Most of us begin to fashion a response to the question when we’re asked “Why do YOU want to go to law school?” And if you’re surrounded by friends who are not in the legal profession, you may hear the follow-up “You’re such a nice person. Why do you want to change?”
I replied “I want to help people.” And you know what? Many attorneys in the public interest sector answered similarly.
You may not generally think of attorneys as helpful, but take a few moments to ponder “when do I or would I use an attorney?”
- When a family member dies. Hopefully they’ve drafted a will, but either way, we often turn to an attorney to help us through the probate process.
- When we go through a divorce. Sure there are divorce forms and packets available online (and in South Carolina, there are court-approved forms online), but when we think about it, isn’t it prudent to let someone who is not emotionally involved in our marriage take a look and advise us about the long-term effects of the dissolution?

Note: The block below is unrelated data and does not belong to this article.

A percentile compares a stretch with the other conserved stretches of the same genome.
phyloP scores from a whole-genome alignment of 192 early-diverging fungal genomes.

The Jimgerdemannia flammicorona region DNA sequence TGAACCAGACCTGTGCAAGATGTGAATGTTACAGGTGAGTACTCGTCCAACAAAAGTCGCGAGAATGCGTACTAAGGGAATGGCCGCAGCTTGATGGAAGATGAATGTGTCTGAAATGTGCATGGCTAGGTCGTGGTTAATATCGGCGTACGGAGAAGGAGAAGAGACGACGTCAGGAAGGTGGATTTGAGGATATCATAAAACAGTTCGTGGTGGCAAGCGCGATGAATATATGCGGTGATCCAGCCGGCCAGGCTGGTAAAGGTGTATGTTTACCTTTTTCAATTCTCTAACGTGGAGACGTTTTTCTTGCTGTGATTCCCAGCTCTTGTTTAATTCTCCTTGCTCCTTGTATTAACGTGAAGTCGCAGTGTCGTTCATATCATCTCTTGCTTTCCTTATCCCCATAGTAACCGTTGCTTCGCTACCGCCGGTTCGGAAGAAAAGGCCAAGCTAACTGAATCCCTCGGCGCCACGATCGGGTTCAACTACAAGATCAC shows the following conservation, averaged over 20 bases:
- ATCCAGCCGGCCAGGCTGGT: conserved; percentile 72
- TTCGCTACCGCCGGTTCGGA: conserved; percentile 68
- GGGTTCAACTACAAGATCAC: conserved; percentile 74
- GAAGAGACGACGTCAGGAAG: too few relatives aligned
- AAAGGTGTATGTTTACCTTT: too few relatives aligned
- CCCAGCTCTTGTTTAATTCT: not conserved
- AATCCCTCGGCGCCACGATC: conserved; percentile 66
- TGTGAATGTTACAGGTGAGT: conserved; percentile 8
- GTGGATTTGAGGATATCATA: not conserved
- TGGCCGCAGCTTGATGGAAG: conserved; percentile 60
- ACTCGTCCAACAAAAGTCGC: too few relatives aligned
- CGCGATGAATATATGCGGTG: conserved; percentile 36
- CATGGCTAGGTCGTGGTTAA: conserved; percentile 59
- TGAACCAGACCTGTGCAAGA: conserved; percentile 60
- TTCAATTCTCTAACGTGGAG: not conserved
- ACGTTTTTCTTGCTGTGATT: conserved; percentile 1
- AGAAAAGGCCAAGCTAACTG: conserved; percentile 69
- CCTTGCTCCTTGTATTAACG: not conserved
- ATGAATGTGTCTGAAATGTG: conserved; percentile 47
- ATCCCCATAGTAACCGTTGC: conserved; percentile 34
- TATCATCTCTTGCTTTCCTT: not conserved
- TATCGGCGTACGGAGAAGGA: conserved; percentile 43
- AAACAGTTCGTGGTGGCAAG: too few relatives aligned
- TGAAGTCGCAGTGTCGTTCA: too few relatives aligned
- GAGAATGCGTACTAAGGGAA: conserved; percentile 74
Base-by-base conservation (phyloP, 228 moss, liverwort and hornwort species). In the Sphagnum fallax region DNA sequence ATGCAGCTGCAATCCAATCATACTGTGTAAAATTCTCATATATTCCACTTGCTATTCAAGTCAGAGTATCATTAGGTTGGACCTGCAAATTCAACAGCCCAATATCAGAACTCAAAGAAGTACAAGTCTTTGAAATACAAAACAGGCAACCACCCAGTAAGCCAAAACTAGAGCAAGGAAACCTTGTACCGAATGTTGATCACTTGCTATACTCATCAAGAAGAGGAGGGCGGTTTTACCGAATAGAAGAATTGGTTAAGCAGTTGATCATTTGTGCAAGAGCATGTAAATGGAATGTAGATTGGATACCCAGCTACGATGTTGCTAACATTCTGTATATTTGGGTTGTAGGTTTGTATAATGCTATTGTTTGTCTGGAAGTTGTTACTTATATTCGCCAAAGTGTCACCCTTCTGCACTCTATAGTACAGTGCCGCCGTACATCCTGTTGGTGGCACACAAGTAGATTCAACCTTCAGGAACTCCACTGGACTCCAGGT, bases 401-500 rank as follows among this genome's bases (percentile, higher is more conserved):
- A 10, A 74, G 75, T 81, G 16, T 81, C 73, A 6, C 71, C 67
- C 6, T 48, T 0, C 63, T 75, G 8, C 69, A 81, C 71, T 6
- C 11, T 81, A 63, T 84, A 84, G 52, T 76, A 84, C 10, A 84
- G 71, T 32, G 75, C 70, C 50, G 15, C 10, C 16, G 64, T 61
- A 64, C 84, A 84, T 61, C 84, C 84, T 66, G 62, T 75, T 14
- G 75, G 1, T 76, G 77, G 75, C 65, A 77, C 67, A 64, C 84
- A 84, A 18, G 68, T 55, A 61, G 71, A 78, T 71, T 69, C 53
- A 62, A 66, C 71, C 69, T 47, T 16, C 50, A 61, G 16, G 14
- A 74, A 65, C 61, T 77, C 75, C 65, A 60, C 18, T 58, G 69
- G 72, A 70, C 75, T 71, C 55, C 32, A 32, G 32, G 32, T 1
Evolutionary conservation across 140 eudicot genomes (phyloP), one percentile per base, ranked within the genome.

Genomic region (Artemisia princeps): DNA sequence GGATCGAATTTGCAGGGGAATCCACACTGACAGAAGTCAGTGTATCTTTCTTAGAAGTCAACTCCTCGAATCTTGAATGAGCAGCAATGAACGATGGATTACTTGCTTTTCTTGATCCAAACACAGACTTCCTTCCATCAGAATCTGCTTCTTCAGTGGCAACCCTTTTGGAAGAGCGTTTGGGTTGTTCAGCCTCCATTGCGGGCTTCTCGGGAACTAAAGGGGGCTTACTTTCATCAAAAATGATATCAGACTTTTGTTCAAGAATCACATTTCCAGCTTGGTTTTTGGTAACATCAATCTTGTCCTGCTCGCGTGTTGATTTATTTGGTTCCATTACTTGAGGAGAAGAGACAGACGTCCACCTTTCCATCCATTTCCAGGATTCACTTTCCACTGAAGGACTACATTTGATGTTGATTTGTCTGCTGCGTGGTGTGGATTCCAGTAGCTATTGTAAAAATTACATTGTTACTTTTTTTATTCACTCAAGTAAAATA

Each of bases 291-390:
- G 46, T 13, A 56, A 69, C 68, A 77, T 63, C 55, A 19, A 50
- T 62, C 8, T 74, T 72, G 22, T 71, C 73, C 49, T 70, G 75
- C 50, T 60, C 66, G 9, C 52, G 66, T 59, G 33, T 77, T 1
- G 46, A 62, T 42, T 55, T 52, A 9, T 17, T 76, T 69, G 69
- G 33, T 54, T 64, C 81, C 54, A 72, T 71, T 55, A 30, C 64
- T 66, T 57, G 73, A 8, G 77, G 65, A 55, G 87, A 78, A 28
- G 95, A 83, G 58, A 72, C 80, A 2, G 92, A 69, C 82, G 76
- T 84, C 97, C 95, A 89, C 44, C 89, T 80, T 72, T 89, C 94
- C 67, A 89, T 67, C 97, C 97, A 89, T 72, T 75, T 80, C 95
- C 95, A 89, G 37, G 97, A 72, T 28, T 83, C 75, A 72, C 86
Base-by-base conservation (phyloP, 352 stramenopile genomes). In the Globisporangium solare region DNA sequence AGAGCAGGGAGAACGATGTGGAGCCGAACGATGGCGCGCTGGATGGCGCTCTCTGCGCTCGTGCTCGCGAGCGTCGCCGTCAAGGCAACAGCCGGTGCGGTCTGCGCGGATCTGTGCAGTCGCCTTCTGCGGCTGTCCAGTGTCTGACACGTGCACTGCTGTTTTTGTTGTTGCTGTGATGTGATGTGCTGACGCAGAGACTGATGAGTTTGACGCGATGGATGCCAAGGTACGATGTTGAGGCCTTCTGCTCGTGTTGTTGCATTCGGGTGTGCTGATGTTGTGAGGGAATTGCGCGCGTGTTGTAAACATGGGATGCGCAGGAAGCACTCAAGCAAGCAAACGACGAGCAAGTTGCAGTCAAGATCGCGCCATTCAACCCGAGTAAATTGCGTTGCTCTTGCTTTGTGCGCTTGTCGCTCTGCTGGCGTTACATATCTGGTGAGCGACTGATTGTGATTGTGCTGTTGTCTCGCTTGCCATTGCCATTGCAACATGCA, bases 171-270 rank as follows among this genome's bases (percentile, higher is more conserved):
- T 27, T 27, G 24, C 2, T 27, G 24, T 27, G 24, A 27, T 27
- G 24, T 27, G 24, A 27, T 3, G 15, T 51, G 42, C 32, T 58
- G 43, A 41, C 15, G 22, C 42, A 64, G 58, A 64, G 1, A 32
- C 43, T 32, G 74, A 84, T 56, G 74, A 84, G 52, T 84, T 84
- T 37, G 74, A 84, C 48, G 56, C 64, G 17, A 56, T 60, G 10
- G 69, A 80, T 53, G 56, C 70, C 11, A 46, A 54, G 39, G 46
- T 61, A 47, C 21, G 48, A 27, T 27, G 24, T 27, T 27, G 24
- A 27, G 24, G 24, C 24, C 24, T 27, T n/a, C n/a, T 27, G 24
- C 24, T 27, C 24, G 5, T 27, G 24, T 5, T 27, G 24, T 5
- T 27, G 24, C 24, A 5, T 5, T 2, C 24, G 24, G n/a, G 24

- When we buy or sell a house. This may not seem like an emotional time, but for many it is. This is one of the largest purchases (ok, probably the largest) we will ever make. We commit to this home for the next 30 years or so. Sounds like a good time to have an attorney research the title and make sure we’re paying for what is rightfully ours.
- When we are accused of a crime. I know I want someone well-versed in criminal law to fight for my freedom.
In other words, we use the knowledge and services of attorneys when we have big events in our lives – either when something bad has happened or may happen. To help us.
And I became an attorney to do just that – help people.